But here, at this moment, we were celebrating Star Trek through art. Walking through the exhibit, I viewed expressions of love, humor, and so much creativity. “The thing we realized,” said Kalodner, “is what we do for a living every day is create. There’s so much creativity in Star Trek and it has influenced so many artists in different media and so we came up with this idea to invite 50 artists to give us their vision. It’s 2D and 3D, it’s painting, it’s illustration, digital, graphic design, it’s everything. So many of the artists talked about what was iconic about Star Trek and what’s so interesting to me is you’ll see a lot of pieces that focus on Mr. Spock for example, but they’re all different.”
There is a lot of Spock in the exhibit. But it’s little wonder why. Spock is a complex and complicated character: logic and reason, bottled emotion, nature and nurture in constant conflict. He is an “other” no matter where he is, either on his home planet of Vulcan or on among Earthlings. And for artists, writers, and most of us in so-called geek culture, he is “us.” Kalodner added, “That conflicting nature of which he had quite obviously but we all probably have.
The artists were commissioned after much research. “We really researched artists that he thought were interesting that were fans of Star Trek,” Kalodner noted. “We wanted to make sure that we represented different media and we wanted to make sure that we represented the world. So we have artists from ten different countries. Because we wanted diversity. It’s men and women and different countries, but it’s about diversity. That was an important outline for us. And the truth is we thought we’d have to go through hundreds and hundreds of artists to find 50 but people were so enthusiastic about doing it, that they responded like that. We got our short list.” There are even U.S. postage stamps (coming out in September).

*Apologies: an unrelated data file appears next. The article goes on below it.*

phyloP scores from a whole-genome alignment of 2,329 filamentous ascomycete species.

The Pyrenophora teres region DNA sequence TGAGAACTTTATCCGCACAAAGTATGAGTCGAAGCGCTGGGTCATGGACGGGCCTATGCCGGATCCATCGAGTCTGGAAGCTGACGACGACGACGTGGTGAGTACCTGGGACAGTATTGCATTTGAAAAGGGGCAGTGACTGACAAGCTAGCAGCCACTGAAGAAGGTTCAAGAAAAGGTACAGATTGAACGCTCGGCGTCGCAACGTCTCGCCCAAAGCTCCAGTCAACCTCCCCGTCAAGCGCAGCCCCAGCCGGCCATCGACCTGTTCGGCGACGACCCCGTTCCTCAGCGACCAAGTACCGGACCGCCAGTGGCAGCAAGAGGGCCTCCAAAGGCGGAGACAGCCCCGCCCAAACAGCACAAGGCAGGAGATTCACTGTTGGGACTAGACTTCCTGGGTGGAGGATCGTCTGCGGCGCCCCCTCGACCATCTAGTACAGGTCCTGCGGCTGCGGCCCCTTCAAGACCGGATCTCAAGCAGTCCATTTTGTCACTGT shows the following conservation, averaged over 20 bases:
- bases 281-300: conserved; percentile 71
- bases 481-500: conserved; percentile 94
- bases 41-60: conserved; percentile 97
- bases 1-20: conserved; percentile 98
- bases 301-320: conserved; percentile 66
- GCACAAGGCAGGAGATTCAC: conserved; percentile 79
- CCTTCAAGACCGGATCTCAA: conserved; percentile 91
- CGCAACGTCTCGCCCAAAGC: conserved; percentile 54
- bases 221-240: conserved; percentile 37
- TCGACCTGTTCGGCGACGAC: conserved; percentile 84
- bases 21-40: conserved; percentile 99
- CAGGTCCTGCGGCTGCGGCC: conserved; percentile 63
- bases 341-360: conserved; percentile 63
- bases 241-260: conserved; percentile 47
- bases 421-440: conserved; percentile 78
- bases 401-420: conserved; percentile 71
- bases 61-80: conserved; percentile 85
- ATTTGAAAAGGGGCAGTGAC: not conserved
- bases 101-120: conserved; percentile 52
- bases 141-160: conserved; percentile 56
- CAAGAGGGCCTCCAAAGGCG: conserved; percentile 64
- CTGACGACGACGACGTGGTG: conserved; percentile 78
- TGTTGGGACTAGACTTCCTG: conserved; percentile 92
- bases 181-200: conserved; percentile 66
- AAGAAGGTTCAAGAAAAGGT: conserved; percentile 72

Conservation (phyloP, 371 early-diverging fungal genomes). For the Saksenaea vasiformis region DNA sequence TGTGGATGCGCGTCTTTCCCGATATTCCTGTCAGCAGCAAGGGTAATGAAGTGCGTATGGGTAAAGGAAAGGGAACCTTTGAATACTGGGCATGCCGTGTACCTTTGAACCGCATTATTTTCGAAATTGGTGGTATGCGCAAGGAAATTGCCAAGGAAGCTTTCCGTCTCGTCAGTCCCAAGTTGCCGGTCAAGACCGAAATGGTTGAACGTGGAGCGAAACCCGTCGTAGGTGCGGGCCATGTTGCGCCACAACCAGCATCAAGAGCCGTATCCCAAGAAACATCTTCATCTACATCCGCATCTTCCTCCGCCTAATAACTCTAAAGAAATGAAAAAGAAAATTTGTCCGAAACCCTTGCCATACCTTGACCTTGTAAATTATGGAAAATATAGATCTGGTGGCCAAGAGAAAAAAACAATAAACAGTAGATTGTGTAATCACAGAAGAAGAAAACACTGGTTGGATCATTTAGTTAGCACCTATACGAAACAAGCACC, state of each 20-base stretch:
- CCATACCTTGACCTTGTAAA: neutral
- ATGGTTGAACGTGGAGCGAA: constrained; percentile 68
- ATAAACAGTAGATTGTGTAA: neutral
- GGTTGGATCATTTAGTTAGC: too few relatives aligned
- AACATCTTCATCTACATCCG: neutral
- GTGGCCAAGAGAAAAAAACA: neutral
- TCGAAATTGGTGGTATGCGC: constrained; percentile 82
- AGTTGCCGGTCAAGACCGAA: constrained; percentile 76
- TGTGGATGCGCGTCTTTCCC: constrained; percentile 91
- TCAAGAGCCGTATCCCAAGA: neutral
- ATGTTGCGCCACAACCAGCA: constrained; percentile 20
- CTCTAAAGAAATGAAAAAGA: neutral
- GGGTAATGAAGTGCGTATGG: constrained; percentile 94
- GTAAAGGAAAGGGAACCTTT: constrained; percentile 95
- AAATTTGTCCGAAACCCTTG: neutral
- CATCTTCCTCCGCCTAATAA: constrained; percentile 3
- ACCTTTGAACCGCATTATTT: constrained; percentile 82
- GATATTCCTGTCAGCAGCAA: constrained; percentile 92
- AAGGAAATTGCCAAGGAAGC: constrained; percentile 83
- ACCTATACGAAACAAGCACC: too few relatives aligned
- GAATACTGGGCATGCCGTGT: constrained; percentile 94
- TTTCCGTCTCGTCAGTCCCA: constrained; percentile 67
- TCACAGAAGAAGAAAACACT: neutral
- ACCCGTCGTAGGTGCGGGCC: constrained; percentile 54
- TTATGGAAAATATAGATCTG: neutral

One of Kalodner’s favorite pieces is a three-dimensional piece by Chinese sculptor Johnson Tsang she calls “Vulcan Baby,” but is actually called “Looking for a Star.” She explained, “From the moment I saw it, I just thought it was fascinating. The idea is that the adult is transferring knowledge to the baby and the baby is looking skyward and sort of bringing hope to the adult. That sort of passage of knowledge, I thought was incredibly interesting. That’s what I’m saying when we talk about Spock. Here’s a whole different interpretation of Spock.”
There are several other Spock pieces, including one by the late Leonard Nimoy (who passed away earlier this year). One is a clever homage to the 50th anniversary (shown at the top of the article), a take on the Vulcan “Live long and prosper” greeting by Rocco Malatesta. Kalodner said, “the artist picked up something that was so iconic and then did a little bit of twist so that Spock’s really addressing you about the 50th anniversary.”